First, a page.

Tuesday, June 06, 2006

Risky business

Dr. David Brill’s business went belly up in March, which is good news for the state’s working counter-culture, but a bad indicator for everyone else. For those with substance-induced memory lapses, Brill’s now-bankrupt business, ironically named DrugRisk Solutions LLC., was once foisted by Governor George Pataki as both a catalyst for both business rejuvenation in Schuylerville and the biotech industry in New York.

Less than three years and more than $1.2 million in debt later, Brill has filed federal chapter 11 proceedings as he reorganizes the company he once boasted would “save lives” and “reduce costs” for businesses by performing on-site hair follicle drug testing for them. Hair follicle testing can detect nearly every substance ingested by a subject on a “chronic” basis, according to the company, with little, if any margin of error.

For nearly five years, Brill was the darling child forged out of the matrimony between high-tech science and the legislative world, as he racked up more startup funding for his venture than many ordinary people make in a lifetime. Brill also seemed to cozy up quite nicely to Republicans in both the state Legislature and in Washington D.C., which is perhaps why he got so much capital from the get-go.

And shortly after the governor’s announcement in February 2004, things appeared to be going well with Brill’s company. DrugRisk received approval from the Food and Drug Administration to market the privately to police agencies, pulled in a high-tone scientist from Vegas and made a second run at a $100,000 business plan competition during the “Summit in Tech Valley” last year.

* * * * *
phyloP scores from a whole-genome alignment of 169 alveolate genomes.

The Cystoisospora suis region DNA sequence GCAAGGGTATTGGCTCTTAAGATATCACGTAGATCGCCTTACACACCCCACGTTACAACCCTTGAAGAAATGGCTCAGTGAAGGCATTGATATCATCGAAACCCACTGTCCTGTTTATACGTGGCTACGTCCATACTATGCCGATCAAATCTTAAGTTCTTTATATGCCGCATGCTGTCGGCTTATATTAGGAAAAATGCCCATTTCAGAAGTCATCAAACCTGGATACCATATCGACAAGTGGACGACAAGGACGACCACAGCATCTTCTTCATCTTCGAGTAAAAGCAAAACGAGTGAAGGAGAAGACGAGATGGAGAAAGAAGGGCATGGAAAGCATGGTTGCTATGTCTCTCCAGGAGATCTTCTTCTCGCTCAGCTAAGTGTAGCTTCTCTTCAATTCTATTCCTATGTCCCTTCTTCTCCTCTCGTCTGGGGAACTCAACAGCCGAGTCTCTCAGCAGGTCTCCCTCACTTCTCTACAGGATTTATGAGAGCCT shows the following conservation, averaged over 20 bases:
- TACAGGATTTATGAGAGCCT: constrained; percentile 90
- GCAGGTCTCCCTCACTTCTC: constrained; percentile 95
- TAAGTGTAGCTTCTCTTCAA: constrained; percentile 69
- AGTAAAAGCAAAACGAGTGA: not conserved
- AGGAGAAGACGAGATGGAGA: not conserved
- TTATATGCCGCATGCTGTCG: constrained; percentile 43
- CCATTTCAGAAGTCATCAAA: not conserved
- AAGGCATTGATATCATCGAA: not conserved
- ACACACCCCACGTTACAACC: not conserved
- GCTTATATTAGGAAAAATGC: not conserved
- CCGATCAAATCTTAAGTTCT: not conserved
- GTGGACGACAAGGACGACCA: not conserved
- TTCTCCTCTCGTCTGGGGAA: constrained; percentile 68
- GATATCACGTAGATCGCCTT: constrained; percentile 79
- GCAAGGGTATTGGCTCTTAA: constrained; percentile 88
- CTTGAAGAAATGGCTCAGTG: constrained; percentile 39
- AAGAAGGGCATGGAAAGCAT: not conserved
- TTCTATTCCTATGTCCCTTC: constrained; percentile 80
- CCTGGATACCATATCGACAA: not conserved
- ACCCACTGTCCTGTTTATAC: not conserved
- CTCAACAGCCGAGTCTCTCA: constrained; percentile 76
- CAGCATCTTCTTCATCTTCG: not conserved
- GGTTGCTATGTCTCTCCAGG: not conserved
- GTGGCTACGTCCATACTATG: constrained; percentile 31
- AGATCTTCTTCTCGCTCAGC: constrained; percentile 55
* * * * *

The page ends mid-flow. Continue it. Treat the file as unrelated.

Then suddenly, Brill’s once-ambitious business plan was flushed down the toilet of bankruptcy, taking with it more than $3.3 million worth of public and private investment, the break down of which is a bit sketchier. In 2004, U.S. Congressman John Sweeney managed to get Brill $300,000 of federal funding, while Pataki penned him a check for $500,000 worth of taxpayer money. New York’s Empire Zones also doled out more than $100,000 worth of tax credits for investors into Brill’s failed business.

Perhaps in the world of business, a cool million isn’t a lot of money. But from a taxpayer’s prospective, anything with six figures seems like an ample amount to be chucked into a venture whose chief officer once told a federal Department of Health and Human Services panel would let business owners “be a human being” with employees.

Maybe that’s why the company failed. Big business executives –conceivably fearing the results of their own tests –are now subscribing to a more humane belief system that some recreational drug use is acceptable in workforce, enough so that they’re not chomping at the bit over the idea of transparent spot testing. Or could it be that a whole slew of wealthy vultures used Brill’s idea to log tax exemptions and fly beneath the radar of the IRS.

As for Schuylerville, one can only hope that Brill’s business wasn’t the cornerstone on which revitalization was planned. And for Saratoga County, which has long touted the benefits of establishing the Luther Forest Technology Park, hopefully DrugRisk isn’t the proverbial parakeet that was flown into the mine of the region’s high-tech industry.


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